Unlawful confinement is when one party confines another party to a certain area without that person's permission. Unlawful confinement is a crime. In order for the confinement to be unlawful, the person doing the confinement must not possess the legal authority to confine the person in question.

So, for example, if a corrections officer confines a convicted felon to a prison to serve their sentence, it would not be considered as unlawful confinement. This would be because the corrections officer would possess the full legal authority to complete the confinement.

However, if a person who was not a law enforcement member tried to confine someone to a certain area, such as their house, this would be unlawful confinement. The reason is because the person would not have the legal authority to make such a confinement.

Common Features of Unlawful Confinement

Unlawful confinement is often completed with the use of force, or with the implied threat of force. For example, if a person orders another person to remain in a certain area and points a gun at them while doing so, this would be unlawful confinement by threat of force.

Unlawful confinement is commonly carried out during robberies or other similar crimes. In such circumstances, the robbers (or other criminals) may have a specific need to keep certain people in certain areas. For example, robbers may force hostages inside a bank to stay inside of the bank for hours, or even days, until the rest of the plan is executed.

However, unlawful confinement can occur on its own, too, without being part of another crime. For various reasons, one party may choose to unlawfully confine another party in a specific location, such as a building or a house. Unless they have the legal authority to do this, they are breaking the law and can face jail time for this crime.

Unlawful Confinement and International Law

Unlawful confinement is a highly relevant area in international law. The reason for this is because militaries can often get involved in situations where they may be tempted to unlawfully confine people or soldiers from another country.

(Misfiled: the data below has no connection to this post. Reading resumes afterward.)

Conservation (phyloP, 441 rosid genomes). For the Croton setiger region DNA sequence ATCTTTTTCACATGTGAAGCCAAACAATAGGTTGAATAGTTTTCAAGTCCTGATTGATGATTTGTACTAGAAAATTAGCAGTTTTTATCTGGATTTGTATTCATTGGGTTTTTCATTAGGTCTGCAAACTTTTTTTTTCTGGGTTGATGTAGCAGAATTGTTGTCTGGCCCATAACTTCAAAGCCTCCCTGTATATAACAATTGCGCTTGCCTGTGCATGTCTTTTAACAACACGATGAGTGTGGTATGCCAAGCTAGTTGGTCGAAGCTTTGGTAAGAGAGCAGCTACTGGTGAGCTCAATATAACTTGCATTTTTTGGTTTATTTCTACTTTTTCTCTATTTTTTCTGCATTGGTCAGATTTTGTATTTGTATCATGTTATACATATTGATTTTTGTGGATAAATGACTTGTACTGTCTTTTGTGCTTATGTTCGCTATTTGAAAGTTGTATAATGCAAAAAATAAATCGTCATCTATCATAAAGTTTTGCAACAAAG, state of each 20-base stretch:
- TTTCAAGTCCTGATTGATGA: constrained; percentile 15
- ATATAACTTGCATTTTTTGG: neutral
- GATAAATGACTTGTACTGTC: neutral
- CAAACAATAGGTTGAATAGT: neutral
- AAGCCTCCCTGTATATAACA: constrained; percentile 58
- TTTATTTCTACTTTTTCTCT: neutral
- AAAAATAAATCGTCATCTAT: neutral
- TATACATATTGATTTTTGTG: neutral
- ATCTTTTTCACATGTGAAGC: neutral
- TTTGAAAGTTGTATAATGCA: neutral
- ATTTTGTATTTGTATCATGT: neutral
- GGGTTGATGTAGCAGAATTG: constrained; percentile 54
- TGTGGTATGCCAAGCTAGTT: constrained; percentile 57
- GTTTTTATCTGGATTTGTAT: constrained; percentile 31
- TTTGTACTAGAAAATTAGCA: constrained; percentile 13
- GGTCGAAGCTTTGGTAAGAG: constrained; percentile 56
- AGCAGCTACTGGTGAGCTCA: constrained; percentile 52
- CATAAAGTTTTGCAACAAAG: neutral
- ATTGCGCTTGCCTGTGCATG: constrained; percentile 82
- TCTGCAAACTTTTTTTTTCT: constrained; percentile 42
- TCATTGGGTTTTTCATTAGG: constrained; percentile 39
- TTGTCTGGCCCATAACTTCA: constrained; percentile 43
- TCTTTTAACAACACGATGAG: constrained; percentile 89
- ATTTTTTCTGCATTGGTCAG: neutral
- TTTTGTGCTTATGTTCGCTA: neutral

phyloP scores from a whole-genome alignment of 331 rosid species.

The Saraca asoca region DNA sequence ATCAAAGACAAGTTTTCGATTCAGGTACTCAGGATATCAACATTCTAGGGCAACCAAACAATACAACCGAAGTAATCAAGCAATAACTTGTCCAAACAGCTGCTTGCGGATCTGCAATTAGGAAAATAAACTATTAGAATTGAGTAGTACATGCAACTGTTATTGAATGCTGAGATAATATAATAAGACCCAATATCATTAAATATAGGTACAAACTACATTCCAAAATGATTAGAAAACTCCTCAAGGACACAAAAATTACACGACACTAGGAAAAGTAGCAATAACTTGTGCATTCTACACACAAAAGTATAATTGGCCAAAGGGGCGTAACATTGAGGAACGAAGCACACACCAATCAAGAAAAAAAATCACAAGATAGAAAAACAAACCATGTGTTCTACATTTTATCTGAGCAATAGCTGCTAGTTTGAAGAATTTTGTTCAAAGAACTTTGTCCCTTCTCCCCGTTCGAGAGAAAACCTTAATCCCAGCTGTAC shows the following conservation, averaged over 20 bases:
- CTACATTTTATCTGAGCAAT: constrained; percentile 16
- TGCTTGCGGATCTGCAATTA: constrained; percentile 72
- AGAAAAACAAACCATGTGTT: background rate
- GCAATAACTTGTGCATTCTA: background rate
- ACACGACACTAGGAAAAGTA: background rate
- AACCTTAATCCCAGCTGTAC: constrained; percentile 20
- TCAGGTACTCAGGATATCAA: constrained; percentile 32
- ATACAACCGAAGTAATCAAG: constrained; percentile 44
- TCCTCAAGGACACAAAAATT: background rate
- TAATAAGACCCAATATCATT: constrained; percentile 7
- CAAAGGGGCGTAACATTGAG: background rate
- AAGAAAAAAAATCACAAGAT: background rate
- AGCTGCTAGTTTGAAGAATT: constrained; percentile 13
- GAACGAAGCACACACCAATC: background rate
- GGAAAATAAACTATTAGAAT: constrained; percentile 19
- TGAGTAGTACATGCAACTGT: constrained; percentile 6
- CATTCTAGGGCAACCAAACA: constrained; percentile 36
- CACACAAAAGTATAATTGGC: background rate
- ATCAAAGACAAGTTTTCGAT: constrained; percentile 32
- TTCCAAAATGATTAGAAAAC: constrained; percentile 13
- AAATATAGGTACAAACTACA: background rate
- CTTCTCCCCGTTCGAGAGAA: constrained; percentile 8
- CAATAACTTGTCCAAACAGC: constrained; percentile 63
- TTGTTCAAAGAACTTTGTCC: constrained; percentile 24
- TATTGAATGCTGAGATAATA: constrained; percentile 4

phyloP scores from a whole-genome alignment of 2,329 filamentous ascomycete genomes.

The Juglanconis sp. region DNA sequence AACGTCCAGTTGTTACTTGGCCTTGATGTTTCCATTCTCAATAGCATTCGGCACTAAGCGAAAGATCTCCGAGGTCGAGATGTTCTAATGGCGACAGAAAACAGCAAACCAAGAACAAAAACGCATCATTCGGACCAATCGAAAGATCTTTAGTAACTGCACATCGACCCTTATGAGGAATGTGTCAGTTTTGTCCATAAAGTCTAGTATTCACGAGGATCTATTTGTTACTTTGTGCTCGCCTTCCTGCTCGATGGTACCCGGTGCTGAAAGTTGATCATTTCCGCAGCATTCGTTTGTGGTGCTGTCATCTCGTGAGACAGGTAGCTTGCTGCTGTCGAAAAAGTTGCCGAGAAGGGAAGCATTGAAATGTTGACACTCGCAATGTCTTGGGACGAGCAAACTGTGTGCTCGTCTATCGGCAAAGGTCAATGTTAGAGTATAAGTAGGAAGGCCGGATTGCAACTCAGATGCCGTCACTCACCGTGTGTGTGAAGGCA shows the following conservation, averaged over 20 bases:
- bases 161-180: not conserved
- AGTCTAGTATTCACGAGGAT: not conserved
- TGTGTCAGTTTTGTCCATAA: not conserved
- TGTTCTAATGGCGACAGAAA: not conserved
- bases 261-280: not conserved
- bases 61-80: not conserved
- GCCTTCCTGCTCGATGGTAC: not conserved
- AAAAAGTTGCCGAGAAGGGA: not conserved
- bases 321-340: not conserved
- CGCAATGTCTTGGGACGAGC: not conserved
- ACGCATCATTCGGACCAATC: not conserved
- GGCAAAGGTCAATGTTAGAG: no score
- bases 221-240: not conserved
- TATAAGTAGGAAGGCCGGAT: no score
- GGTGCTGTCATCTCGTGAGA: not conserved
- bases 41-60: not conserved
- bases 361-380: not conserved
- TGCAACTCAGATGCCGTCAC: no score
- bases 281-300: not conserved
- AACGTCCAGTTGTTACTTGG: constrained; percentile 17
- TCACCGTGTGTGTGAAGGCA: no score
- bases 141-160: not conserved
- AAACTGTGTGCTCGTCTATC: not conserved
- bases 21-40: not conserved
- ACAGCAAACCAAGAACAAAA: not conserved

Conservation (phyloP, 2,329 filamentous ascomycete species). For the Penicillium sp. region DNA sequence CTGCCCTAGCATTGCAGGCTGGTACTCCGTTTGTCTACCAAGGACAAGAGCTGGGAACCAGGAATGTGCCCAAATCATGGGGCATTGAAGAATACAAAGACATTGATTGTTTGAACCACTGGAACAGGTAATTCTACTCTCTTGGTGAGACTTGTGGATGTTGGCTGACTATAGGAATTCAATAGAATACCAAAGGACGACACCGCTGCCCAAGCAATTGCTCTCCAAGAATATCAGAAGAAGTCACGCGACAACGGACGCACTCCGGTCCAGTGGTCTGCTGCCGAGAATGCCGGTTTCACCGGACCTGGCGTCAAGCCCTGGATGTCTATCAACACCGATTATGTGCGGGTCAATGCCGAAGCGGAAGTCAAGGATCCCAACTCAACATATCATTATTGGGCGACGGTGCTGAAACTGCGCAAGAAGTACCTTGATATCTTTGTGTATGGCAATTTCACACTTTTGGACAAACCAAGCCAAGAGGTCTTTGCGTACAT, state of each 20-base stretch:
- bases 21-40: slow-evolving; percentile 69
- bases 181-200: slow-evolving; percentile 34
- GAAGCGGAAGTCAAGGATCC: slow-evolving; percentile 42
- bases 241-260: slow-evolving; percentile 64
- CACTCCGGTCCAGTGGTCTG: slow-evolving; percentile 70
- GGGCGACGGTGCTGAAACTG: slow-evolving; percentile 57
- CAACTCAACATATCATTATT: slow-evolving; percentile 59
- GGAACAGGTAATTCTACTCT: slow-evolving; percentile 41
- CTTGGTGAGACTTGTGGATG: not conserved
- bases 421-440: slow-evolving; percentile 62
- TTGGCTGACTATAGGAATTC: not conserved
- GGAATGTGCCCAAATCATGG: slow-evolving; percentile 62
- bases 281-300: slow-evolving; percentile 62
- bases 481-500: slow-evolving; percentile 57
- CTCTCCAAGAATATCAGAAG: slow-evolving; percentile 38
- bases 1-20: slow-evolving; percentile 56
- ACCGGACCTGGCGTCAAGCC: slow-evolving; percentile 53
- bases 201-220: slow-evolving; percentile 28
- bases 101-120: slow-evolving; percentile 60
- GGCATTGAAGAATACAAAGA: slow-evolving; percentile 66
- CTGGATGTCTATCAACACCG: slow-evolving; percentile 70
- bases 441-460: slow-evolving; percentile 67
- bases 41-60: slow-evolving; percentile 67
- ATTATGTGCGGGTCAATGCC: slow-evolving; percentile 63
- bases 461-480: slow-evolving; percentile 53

However, many people are protected from unlawful confinement under the terms of the Geneva Conventions of 1949. Because of this fact, unlawful confinement in violation of the Geneva Conventions is a war crime.

In order for confinement to qualify as unlawful in international law, the person or persons confined must have Geneva Conventions protection, the victim must be confined against their will, and this confinement must be related to some sort of international conflict that involves the use of arms.

Any nation that unlawfully confines people can be prosecuted for war crimes. If found guilty, they can face the consequences associated with these crimes.

Similarity to Other Crimes

Unlawful confinement is very similar to both kidnapping and false imprisonment.

Kidnapping often also involves the unlawful confinement of a person against their will. However, with kidnapping, there is a higher emphasis on the unlawful transportation of the individual. Kidnapping is also frequently used by adults who are trying to steal and transport children or minors. Furthermore, people who kidnap other people often do it for the purpose of earning ransom money.

False imprisonment is essentially identical unlawful confinement. False imprisonment also involves a person being held against their will, often by force or by the threat of force. However, if a person is accidentally held against their will, for example if they are accidentally locked in a bathroom at the mall, this does not qualify as false imprisonment.

The Legal Consequences

The punishment for unlawful confinement can be severe. However, the degree to which people convicted of unlawful confinement are punished depends on the severity of the confinement. For example, someone who holds another person against their will for an hour is likely to receive a lesser sentence than someone who holds another person against their will for a year.

The severity of the punishment also depends on whether or not the unlawful confinement is associated with another crime, such as armed robbery. The more severe the circumstances associated with the unlawful confinement, the more severe the sentence can be. It is not uncommon for people convicted of unlawful confinement to be sentenced to years in prison.